The lives of goats, by all appearances, consist mostly of eating, climbing, butting heads and a whole lot of standing on top of things. One particular breed of goat, however, is known for a rather different trait: stiffening up and appearing to faint.
Screaming and fainting goats are a mainstay of the internet, but what is the reality behind the memes?
Footage of these fainting goats continues to make the rounds on video-sharing websites and cable animal programs. After all, what’s more hilarious than watching an entire pack of goats keel over in unison every time a farmer runs up to them with an umbrella?
Not all goats faint. The breed that has found fame for falling over is aptly called the Tennessee fainting goat. They’re also known as myotonic, stiff-legged, nervous or wooden-leg goats.
Myotonic goats first appeared in the U.S. in the 1880s, but no one is sure how the breed got started. One explanation is that a natural mutation in a Tennessee goat herd created the gene that causes the stiffness.
Why Fainting Goats Faint
To understand what happens when a myotonic goat is frightened and faints, it’s helpful to first take a look at what happens under normal conditions. If a person were to chase after a goat unaffected by myotonia congenita, the animal’s eyes and ears would relay the perceived threat to the brain, which would then send an electrical signal to the skeletal muscles (such as those in the leg and neck involving voluntary movement), causing a momentary tensing. This is often referred to as the fight or flight response.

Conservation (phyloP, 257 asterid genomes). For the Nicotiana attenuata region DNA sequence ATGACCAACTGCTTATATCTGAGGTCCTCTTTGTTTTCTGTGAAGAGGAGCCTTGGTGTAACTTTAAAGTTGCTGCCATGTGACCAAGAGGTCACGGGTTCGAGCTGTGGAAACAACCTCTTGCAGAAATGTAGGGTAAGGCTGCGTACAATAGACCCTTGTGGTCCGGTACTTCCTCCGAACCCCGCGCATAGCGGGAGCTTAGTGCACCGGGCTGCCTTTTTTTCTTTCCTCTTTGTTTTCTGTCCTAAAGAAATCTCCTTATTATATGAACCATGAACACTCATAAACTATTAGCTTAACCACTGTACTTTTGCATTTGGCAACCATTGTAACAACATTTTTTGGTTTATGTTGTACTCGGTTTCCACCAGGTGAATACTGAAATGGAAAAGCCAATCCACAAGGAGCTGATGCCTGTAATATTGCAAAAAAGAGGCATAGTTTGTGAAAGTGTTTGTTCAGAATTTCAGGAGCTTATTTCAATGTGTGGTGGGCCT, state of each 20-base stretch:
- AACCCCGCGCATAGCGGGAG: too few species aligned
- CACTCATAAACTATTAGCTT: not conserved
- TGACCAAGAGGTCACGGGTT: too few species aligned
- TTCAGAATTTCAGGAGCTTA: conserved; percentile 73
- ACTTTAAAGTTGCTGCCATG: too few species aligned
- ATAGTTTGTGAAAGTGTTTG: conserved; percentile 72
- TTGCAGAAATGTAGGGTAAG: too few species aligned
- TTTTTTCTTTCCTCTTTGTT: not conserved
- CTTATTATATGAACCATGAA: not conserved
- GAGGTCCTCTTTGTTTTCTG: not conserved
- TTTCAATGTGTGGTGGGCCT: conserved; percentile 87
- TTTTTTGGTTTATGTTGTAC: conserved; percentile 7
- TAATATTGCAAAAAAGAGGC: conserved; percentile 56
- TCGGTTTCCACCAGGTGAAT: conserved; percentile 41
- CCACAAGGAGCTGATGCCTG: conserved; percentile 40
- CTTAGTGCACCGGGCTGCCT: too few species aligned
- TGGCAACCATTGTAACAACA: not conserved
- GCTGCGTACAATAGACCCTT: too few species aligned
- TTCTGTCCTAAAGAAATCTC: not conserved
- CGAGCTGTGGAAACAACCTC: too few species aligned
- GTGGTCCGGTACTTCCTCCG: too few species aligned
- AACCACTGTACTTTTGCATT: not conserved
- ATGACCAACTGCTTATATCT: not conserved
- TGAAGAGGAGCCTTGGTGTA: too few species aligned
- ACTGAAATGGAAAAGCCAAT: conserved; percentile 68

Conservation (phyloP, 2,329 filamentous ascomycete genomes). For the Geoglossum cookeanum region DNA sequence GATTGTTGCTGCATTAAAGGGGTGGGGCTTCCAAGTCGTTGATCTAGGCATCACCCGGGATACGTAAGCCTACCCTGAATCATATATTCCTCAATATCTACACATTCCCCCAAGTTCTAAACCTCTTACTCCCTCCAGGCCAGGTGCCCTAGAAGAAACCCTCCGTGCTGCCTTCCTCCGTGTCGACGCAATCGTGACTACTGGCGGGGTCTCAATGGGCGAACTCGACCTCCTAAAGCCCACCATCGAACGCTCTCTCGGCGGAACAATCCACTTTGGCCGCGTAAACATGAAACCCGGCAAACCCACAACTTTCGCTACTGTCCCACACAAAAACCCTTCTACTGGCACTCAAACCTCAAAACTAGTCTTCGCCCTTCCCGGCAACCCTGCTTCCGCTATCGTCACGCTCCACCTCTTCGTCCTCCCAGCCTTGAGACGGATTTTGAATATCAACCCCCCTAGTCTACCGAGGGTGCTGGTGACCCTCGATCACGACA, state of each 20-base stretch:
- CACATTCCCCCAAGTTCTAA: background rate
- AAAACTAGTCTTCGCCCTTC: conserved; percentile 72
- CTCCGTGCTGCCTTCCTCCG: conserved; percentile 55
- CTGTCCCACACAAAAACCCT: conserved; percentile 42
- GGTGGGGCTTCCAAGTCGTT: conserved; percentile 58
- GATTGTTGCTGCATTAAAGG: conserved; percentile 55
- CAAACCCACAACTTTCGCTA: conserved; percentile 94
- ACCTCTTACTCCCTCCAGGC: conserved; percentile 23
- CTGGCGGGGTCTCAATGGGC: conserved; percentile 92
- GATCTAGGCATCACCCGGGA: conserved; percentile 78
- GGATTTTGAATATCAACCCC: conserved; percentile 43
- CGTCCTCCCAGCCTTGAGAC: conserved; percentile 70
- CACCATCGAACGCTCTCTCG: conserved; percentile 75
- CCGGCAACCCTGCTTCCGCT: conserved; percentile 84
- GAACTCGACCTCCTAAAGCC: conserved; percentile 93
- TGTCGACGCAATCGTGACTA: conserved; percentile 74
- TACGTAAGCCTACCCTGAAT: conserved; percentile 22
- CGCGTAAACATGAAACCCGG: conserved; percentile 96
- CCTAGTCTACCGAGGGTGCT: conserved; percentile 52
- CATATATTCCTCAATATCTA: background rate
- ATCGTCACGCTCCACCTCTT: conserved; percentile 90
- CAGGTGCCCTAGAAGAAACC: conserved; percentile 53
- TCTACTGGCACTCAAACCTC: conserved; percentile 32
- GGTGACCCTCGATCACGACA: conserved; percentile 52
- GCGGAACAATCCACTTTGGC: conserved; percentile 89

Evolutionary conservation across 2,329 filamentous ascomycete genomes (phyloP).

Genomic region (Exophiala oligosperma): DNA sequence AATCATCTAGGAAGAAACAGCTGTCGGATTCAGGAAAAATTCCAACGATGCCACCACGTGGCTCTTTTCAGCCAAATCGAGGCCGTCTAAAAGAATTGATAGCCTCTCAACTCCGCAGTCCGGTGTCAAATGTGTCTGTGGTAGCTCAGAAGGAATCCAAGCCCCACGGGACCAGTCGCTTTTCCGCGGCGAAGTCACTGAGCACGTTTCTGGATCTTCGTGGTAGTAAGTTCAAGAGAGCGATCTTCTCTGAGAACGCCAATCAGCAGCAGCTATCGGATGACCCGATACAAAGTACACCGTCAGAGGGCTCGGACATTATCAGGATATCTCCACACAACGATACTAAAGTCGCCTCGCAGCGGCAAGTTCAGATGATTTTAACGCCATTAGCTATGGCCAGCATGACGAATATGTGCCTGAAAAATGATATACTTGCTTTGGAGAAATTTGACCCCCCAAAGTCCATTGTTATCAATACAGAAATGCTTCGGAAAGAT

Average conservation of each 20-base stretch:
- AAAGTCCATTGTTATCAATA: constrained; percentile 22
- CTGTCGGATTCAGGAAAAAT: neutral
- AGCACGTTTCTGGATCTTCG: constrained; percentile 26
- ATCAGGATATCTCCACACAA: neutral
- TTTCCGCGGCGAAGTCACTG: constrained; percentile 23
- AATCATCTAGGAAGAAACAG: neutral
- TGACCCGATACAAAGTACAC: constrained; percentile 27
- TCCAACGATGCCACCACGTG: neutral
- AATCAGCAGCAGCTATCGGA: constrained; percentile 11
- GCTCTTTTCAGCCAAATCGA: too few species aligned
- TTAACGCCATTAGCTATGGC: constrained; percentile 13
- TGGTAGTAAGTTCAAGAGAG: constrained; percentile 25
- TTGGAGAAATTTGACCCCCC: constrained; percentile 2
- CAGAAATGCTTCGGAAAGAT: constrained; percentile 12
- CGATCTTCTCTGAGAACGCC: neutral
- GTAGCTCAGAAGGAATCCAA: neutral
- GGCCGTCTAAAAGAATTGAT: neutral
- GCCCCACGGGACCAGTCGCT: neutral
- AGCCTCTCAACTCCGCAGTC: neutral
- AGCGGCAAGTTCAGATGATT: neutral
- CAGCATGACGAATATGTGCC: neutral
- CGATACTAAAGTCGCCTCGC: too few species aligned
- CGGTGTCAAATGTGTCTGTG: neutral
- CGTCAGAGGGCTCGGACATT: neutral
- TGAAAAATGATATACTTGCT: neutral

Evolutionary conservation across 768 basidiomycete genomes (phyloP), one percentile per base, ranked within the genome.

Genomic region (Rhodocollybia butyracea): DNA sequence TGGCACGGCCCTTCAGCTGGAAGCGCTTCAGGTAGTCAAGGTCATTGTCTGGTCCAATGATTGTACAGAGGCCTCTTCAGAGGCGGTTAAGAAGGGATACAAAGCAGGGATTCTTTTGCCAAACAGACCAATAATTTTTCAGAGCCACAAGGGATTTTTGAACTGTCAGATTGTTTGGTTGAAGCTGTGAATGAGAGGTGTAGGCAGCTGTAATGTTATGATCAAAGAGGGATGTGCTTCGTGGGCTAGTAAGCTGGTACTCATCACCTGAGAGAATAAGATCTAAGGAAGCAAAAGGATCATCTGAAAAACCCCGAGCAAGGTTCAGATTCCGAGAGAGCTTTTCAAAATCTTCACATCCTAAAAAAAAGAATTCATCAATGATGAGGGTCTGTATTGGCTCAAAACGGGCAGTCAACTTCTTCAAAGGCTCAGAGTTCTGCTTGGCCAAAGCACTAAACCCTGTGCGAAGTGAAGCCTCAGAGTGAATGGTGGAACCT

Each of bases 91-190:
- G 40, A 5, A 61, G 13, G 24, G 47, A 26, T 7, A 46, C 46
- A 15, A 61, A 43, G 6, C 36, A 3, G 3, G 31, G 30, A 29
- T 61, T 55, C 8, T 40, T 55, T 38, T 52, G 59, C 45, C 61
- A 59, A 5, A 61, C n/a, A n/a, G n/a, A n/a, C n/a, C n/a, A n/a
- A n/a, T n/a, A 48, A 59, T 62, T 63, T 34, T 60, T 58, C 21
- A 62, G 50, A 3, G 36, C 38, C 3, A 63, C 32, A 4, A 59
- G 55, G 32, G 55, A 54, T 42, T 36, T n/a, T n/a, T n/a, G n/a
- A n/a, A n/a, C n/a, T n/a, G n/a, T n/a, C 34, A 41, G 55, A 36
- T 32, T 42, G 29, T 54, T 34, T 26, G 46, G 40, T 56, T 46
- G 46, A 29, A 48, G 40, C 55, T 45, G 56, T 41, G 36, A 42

Reasons to Breed Fainting Goats
While myotonia congenita occurs naturally due to the genetic makeup of an animal, fainting goats only exist as a breed only because humans want them around. Fainting goats are no different and have been bred for three distinct purposes:
For meat: As are the primary use for most farm goats, the fainting variety is often raised for slaughter.
For amusement: Like many animals, fainting goats are also sometimes raised as pets. Some owners raise them for the uniqueness of their fainting spells, while others choose them simply because they’re easier to keep in an enclosure. Like other breeds of goats, their temperaments and physical appearance often make them good companion animals.
To accompany herds: Since a fainting goat would fall over or be reduced to a hobble following a fright, many farmers saw them as an excellent form of protection for sheep herds. If a predator such as a wolf or coyote were to attack the herd, the non-myotonic animals could run away, leaving behind any fainting goats either immobilized or hobbled by the fright. The herd would escape and the predators would focus on the easiest kill.